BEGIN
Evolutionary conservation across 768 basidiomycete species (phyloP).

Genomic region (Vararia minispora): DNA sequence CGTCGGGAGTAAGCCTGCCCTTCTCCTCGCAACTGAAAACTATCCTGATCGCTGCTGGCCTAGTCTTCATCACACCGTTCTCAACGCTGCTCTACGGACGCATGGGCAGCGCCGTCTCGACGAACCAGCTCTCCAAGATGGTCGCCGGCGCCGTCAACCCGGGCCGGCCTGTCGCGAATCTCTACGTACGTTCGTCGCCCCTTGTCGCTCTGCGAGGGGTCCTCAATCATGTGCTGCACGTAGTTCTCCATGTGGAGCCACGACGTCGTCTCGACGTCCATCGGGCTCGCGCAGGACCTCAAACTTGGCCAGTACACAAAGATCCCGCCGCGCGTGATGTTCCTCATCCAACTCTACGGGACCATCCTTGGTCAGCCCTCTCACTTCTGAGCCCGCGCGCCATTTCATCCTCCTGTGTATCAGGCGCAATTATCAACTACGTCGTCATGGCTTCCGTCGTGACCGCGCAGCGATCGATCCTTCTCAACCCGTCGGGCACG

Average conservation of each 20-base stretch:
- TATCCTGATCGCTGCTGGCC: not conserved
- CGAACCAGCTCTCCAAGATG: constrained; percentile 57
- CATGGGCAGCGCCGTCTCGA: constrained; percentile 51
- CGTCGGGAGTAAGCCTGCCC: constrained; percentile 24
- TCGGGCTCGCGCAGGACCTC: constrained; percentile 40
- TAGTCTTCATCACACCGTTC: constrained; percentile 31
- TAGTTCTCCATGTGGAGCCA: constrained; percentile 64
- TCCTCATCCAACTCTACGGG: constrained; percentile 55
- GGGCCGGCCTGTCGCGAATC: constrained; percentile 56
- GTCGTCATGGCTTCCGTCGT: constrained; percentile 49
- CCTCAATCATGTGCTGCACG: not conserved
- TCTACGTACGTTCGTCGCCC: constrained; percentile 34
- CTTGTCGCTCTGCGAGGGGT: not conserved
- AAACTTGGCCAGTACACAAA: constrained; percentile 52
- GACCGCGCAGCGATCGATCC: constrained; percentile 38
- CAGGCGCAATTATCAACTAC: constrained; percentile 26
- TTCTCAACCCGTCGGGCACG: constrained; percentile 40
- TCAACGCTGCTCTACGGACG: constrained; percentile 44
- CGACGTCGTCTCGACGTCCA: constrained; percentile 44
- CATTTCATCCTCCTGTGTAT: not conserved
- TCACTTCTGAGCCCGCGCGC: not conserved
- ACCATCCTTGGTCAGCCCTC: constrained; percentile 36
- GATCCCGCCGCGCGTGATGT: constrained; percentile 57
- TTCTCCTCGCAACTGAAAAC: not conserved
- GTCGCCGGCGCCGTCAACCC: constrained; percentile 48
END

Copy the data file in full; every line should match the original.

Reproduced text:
Evolutionary conservation across 768 basidiomycete species (phyloP).

Genomic region (Vararia minispora): DNA sequence CGTCGGGAGTAAGCCTGCCCTTCTCCTCGCAACTGAAAACTATCCTGATCGCTGCTGGCCTAGTCTTCATCACACCGTTCTCAACGCTGCTCTACGGACGCATGGGCAGCGCCGTCTCGACGAACCAGCTCTCCAAGATGGTCGCCGGCGCCGTCAACCCGGGCCGGCCTGTCGCGAATCTCTACGTACGTTCGTCGCCCCTTGTCGCTCTGCGAGGGGTCCTCAATCATGTGCTGCACGTAGTTCTCCATGTGGAGCCACGACGTCGTCTCGACGTCCATCGGGCTCGCGCAGGACCTCAAACTTGGCCAGTACACAAAGATCCCGCCGCGCGTGATGTTCCTCATCCAACTCTACGGGACCATCCTTGGTCAGCCCTCTCACTTCTGAGCCCGCGCGCCATTTCATCCTCCTGTGTATCAGGCGCAATTATCAACTACGTCGTCATGGCTTCCGTCGTGACCGCGCAGCGATCGATCCTTCTCAACCCGTCGGGCACG

Average conservation of each 20-base stretch:
- TATCCTGATCGCTGCTGGCC: not conserved
- CGAACCAGCTCTCCAAGATG: constrained; percentile 57
- CATGGGCAGCGCCGTCTCGA: constrained; percentile 51
- CGTCGGGAGTAAGCCTGCCC: constrained; percentile 24
- TCGGGCTCGCGCAGGACCTC: constrained; percentile 40
- TAGTCTTCATCACACCGTTC: constrained; percentile 31
- TAGTTCTCCATGTGGAGCCA: constrained; percentile 64
- TCCTCATCCAACTCTACGGG: constrained; percentile 55
- GGGCCGGCCTGTCGCGAATC: constrained; percentile 56
- GTCGTCATGGCTTCCGTCGT: constrained; percentile 49
- CCTCAATCATGTGCTGCACG: not conserved
- TCTACGTACGTTCGTCGCCC: constrained; percentile 34
- CTTGTCGCTCTGCGAGGGGT: not conserved
- AAACTTGGCCAGTACACAAA: constrained; percentile 52
- GACCGCGCAGCGATCGATCC: constrained; percentile 38
- CAGGCGCAATTATCAACTAC: constrained; percentile 26
- TTCTCAACCCGTCGGGCACG: constrained; percentile 40
- TCAACGCTGCTCTACGGACG: constrained; percentile 44
- CGACGTCGTCTCGACGTCCA: constrained; percentile 44
- CATTTCATCCTCCTGTGTAT: not conserved
- TCACTTCTGAGCCCGCGCGC: not conserved
- ACCATCCTTGGTCAGCCCTC: constrained; percentile 36
- GATCCCGCCGCGCGTGATGT: constrained; percentile 57
- TTCTCCTCGCAACTGAAAAC: not conserved
- GTCGCCGGCGCCGTCAACCC: constrained; percentile 48